Bach hits out at modern recording techniques

Sebastian Bach reckons modern musicians have the recording process backwards and they have lost the magic of nailing a killer vocal beneath the ever-improving modern technologies.

The ex-Skid Row mainman believes the over-engineering in many modern rock records is 'too perfect' as he harks for the old days of recording.

“I think a lot of that has to do with musicians nowadays recording with so much computer technology that it's almost impossible to feel their real soul,” he said.

“Like in a Skid Row song, like '18 And Life' or 'I Remember You' or 'Monkey Business', that's really the sound that was coming out of my mouth; it's not Pro Tools or computers or anything like that.

“They didn't exist then. And the same, obviously, with all our favourite records in the '70s and the '80s, before computer came in the scene and recording. I think that's why we can't find any good frontmen — 'cause we can't hear them behind all this technology; everything sounds too perfect. Human beings aren't perfect.”

Digging further into his theories on recording vocals with the new wonders of Pro Tools and production software he continued: “I think when you record an album and you go to sing and you can give a half-assed take, and then the producer, or the engineer, puts it on his laptop and adjusts it so it sounds like a good take, but it really is a bad take, that's like the opposite of the way we used to make records.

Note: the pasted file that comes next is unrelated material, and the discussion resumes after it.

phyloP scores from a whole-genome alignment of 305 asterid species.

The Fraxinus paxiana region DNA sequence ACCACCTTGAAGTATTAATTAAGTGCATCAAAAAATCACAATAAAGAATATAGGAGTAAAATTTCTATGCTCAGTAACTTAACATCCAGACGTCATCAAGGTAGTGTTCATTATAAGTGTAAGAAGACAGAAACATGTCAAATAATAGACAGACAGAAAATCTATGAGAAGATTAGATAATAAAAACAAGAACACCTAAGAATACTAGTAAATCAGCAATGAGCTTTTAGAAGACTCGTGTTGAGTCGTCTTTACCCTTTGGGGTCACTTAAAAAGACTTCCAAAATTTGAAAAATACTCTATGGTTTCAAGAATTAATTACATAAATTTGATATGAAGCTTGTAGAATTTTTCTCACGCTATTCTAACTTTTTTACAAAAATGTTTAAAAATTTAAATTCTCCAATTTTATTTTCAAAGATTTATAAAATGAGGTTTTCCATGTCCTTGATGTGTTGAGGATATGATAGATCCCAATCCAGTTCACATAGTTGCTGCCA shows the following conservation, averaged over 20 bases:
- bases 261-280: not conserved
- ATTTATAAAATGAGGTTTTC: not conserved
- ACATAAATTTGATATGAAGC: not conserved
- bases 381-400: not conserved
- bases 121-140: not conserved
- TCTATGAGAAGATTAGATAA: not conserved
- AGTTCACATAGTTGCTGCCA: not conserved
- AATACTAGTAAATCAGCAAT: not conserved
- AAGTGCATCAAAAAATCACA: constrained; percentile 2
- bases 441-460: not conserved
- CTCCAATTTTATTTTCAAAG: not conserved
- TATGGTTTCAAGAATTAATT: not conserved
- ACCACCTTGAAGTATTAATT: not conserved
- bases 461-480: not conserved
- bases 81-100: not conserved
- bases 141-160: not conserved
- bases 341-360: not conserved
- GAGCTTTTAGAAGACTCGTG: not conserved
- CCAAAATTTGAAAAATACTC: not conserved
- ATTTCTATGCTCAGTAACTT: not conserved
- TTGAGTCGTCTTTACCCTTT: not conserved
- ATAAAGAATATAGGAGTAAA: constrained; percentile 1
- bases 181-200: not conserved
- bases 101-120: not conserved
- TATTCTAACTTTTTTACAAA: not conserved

“We used to sing it a hundred times, or however many times it took, until we found the magic, most amazing take that we could do. And that's like the opposite way of recording. So maybe we know how to do it better than relying on a computer to help us. I think that when you have to do it on your own, you develop better skills, obviously.”

Bach released his autobiography, "18 And Life On Skid Row", on December 6 with the book available via Dey Street Books (formerly It Books), an imprint of HarperCollins Publishers.

 

eric@newrocktimes.com